While Corporal Eyler conducted the scan, Deputy Atkins informed Petitioner that he detected the odor of marijuana emanating from his vehicle. Petitioner admitted that there was pipe and a small amount of marijuana in the center console. Shortly thereafter, Corporal Eyler informed Deputy Atkins of a positive alert from Petitioner's vehicle. A search of the vehicle by Deputy Atkins revealed a film canister containing 1.6 grams of marijuana, as well as a smoking device containing burnt marijuana residue in the center console. Petitioner was placed under arrest and later released with a criminal citation. Petitioner subsequently moved to suppress the evidence seized from his vehicle, asserting that Deputy Atkins conducted an unconstitutional search when he inserted his head into the passenger window and detected the odor of marijuana.

         Suppression Hearing

         Petitioner's suppression hearing was held before the circuit court on January 6, 2014. Deputy Atkins testified on behalf of the State regarding his initial contact with Petitioner. On cross-examination, defense counsel sought clarification regarding the moment Deputy Atkins detected the odor of marijuana. The cross-examination proceeded, in relevant part, as follows:

[DEFENSE COUNSEL]: So when you stopped him, you got out of your car, did you smell marijuana?
[DEPUTY ATKINS]: Yes, on the initial contact.
[DEFENSE COUNSEL]: I said when you got out of your car did you smell marijuana?
[DEPUTY ATKINS]: You mean before I went up to his car?
[DEFENSE COUNSEL]: Yeah. Before, before you went up to his car did you smell marijuana?
[DEPUTY ATKINS]: No.
[DEFENSE COUNSEL]: Okay. Did you perform a sniff of his car?
[DEPUTY ATKINS]: Did, what do you mean by sniff?
[DEFENSE COUNSEL]: Like a dog. I'm saying did you specifically examine his car for, for the smell of marijuana?
[DEPUTY ATKINS]: You mean did I walk around the car and just sniff at, at his car?
[DEFENSE COUNSEL]: I understand the answer may be no.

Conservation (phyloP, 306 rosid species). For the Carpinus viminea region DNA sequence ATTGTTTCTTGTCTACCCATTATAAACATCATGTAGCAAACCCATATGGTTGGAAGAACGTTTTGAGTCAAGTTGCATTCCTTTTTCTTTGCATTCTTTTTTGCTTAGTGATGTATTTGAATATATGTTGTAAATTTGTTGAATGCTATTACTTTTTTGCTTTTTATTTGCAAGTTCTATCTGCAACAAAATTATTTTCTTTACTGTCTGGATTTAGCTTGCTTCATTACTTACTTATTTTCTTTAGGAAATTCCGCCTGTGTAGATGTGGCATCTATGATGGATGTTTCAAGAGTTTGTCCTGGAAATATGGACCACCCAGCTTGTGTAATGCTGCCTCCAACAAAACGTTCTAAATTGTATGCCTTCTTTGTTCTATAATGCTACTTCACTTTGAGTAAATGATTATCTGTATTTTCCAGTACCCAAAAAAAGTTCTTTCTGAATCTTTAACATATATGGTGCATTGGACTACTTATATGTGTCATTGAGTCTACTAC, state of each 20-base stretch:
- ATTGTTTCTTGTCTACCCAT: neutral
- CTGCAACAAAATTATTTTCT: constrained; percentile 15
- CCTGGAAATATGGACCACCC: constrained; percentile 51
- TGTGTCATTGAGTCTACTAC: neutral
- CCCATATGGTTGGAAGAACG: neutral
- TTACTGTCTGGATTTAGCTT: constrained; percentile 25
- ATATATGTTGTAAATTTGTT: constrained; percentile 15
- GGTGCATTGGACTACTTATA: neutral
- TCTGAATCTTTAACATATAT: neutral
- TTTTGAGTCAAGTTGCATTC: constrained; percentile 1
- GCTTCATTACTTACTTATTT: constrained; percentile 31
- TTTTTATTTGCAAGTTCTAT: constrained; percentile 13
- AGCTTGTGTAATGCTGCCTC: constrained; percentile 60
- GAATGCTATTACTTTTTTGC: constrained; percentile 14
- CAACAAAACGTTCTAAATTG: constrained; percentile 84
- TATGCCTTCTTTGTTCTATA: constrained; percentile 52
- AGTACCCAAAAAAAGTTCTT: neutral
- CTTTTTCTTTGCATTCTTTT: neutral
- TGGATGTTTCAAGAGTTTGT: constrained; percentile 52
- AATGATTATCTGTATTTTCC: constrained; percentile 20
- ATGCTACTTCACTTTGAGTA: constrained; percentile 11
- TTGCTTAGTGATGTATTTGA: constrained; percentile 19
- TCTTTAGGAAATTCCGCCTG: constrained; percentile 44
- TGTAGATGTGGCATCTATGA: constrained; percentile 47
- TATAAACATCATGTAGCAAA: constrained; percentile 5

[DEPUTY ATKINS]: No.
[DEFENSE COUNSEL]: Okay. Ah, so the point at which you, you allege you smelled marijuana was when you kind of leaned in to get his, get his license and registration?
[DEPUTY ATKINS]: If you call it leaning, it's when he rolled down his window and I made con-when I was speaking with him.
[DEFENSE COUNSEL]: Okay. Do you recall how you, how you positioned yourself when you were speaking with him?
[DEPUTY ATKINS]: Like I, I, I don't know how to explain it 'cause I do it on every single stop that I have. I, you know, put my head, he, they have the, they roll the window down and I have my head by their window. And-
[DEFENSE COUNSEL]: Okay. Do you recall if your head entered the window or not?
[DEPUTY ATKINS]: I don't know if my head entered through the window [pane] or not. I wouldn't of, you know, it, I, I don't know. Honestly.
[DEFENSE COUNSEL]: Okay. You wouldn't be surprised to find out that it did.
[DEPUTY ATKINS]: If I had crossed where the window glass was? No-
[DEFENSE COUNSEL]: Where the, where the pane-
[DEPUTY ATKINS]: -because sometimes-
[DEFENSE COUNSEL]: -would have been-
[STATE'S ATTORNEY]: Objection, Your Honor.
THE COURT: Let, let him answer. One at a time. We have all morning to finish the (unclear-one word). Go ahead.
[DEFENSE COUNSEL]: Thank you.
[DEPUTY ATKINS]: No, I, the, wouldn't, I wouldn't be ...